Fuel Cells from Honda's Retired Hydrogen Vehicle Could be Repurposed for Data Center

Fuel Cells from Honda's Retired Hydrogen Vehicle Could be Repurposed for Data Center

Fuel Cells from Honda's Retired Hydrogen Vehicle, Seen Here, Could be Repurposed for Data Center

­Honda fuel cells are about to get a new lease on life.

While hydrogen won’t be taking over the automotive world anytime soon, the Japanese automaker has found an interesting way to repurpose the only retail example of a hydrogen fuel cell car. They’ll be using the car’s fuel cells backup power for their own data centers in LA.

The car in question is the retired Honda FCX Clarity – “Clarity” being their catchall name for alternative energy vehicles. The FCX Clarity was based on the 2006 Honda FCX Concept and was an honest-to-goodness hydrogen fuel cell vehicle available to the masses.

Unfortunately, those “masses” were extremely limited in scope. While the tech was decent – it featured a 100 kW Honda Vertical Flow (V Flow) hydrogen fuel cell stack – the simple fact is that hydrogen refuel stations are scarce.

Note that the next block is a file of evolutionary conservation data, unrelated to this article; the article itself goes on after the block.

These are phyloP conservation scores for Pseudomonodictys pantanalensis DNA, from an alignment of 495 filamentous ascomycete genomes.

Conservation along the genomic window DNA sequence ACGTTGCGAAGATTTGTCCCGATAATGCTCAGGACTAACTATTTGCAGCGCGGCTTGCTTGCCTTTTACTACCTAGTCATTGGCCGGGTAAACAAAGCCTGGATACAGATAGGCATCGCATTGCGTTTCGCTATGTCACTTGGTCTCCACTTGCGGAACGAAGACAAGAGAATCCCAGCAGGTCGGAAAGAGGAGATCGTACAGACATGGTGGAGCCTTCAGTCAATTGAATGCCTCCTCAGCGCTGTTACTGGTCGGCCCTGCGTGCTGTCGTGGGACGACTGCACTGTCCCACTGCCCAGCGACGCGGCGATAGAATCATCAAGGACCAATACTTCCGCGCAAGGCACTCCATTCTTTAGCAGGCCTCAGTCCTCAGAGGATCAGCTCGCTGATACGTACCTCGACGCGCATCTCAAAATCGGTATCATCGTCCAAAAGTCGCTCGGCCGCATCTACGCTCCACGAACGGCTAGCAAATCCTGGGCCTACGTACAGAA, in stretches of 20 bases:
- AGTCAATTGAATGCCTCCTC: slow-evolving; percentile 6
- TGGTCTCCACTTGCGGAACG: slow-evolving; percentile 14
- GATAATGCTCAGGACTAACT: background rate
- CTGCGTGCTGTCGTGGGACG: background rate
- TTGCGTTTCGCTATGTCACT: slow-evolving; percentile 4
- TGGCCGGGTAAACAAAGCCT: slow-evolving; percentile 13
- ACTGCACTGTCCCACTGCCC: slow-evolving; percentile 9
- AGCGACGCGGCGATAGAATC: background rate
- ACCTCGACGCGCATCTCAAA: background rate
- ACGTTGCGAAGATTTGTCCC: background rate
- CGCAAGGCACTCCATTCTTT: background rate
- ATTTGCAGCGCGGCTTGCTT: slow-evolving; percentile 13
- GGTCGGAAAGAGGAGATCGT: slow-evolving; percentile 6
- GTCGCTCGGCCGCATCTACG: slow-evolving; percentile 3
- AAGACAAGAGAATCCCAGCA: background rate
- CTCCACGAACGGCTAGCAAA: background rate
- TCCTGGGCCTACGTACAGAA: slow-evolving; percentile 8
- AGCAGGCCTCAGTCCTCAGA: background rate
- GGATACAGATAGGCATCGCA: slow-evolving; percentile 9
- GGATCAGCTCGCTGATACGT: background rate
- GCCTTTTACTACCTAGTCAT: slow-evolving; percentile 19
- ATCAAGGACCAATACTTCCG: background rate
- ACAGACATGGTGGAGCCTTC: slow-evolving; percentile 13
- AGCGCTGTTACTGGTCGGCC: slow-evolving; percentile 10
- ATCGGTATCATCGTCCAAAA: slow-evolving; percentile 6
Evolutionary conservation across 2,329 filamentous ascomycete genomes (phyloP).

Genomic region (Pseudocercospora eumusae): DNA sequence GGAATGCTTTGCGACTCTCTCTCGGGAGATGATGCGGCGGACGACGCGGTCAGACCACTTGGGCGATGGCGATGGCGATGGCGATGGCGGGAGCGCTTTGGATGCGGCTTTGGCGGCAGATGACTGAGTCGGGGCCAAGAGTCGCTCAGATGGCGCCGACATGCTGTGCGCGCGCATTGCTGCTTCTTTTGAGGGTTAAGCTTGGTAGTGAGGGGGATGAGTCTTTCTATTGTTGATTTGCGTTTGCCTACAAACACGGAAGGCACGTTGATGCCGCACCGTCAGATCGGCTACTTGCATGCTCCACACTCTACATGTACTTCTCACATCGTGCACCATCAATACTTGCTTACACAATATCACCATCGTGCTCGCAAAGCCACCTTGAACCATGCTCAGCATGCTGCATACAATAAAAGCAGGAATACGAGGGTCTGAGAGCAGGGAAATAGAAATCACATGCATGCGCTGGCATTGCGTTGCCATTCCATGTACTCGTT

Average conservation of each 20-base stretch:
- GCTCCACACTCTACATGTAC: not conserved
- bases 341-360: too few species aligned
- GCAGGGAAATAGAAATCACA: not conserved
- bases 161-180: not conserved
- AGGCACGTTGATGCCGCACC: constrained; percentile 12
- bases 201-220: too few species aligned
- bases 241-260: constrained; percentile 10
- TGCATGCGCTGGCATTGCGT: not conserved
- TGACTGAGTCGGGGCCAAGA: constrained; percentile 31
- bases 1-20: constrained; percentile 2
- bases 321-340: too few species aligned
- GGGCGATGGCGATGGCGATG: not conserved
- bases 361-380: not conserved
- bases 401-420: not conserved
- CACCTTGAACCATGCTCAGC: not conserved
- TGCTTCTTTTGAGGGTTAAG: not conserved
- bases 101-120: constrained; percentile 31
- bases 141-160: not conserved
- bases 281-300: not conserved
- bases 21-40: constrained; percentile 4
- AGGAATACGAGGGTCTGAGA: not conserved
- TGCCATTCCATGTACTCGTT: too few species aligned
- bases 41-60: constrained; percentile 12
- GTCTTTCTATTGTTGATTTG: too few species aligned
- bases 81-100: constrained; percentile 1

Thus, it was only available in South California, and from 2008-2015, Honda leased a grand total of 48 FCX units in the US, after which it was retired.

But then, there may have been mitigating factors -- many feel that the very notion of hydrogen fuel cells for vehicles is a dead end.

While hydrogen fuel cell vehicles produce zero carbon emissions and can be refilled as fast as internal combustion engine vehicles, the former may be intrinsically handicapped.

For one, hydrogen vehicles are more expensive than electric vehicles, and we’re already building out the electric infrastructure, making EVs even more accessible (and viable).

Hydrogen fuel cells are also fairly inefficient.

A site called The Conversation noted that “hydrogen is inefficient…because the energy must move from wire to gas to wire in order to power a car.”

“To power an FCEV, that energy has to be converted into hydrogen, possibly by passing it through water (the electrolysis process). This is around 75% energy-efficient, so around one-quarter of the electricity is automatically lost.”

Hydrogen fuel cells could be useful on the industrial side, where efficiency isn’t quite as important, but as fuel for consumer vehicles, it faces an uphill battle.

As backup power for data centers, hydrogen fuel cells could definitely work, and while it’s still in the concept stages, it could definitely replace the current backup source, diesel fuel, in the future.